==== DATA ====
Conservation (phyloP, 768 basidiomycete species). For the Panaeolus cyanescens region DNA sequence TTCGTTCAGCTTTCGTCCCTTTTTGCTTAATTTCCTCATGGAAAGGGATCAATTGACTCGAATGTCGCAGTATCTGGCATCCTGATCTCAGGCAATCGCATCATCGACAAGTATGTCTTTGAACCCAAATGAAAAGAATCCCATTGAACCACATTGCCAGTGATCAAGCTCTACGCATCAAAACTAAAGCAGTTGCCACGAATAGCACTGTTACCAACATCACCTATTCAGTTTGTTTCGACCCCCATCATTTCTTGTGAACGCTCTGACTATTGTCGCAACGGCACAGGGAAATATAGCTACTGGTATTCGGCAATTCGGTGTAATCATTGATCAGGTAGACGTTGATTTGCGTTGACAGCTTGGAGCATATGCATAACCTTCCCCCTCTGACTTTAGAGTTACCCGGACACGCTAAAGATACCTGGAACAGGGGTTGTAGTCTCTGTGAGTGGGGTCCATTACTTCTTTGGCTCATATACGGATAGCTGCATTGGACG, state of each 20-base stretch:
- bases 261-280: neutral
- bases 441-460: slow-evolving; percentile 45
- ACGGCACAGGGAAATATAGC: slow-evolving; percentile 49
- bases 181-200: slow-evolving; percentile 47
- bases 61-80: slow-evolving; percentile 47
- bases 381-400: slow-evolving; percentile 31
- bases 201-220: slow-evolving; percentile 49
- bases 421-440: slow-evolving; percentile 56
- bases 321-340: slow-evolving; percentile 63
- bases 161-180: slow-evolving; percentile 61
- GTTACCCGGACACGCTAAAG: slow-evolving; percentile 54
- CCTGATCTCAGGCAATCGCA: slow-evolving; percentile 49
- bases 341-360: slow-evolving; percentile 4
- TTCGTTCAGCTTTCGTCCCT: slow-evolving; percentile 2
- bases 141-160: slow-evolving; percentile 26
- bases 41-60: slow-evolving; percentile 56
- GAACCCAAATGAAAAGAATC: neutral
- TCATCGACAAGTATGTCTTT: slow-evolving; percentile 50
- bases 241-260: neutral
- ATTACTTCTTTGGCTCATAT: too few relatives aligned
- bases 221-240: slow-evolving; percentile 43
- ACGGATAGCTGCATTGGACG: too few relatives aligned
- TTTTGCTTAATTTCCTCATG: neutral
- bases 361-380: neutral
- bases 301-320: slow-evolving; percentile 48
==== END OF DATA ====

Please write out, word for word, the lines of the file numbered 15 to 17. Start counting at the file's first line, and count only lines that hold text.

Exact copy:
- TTCGTTCAGCTTTCGTCCCT: slow-evolving; percentile 2
- bases 141-160: slow-evolving; percentile 26
- bases 41-60: slow-evolving; percentile 56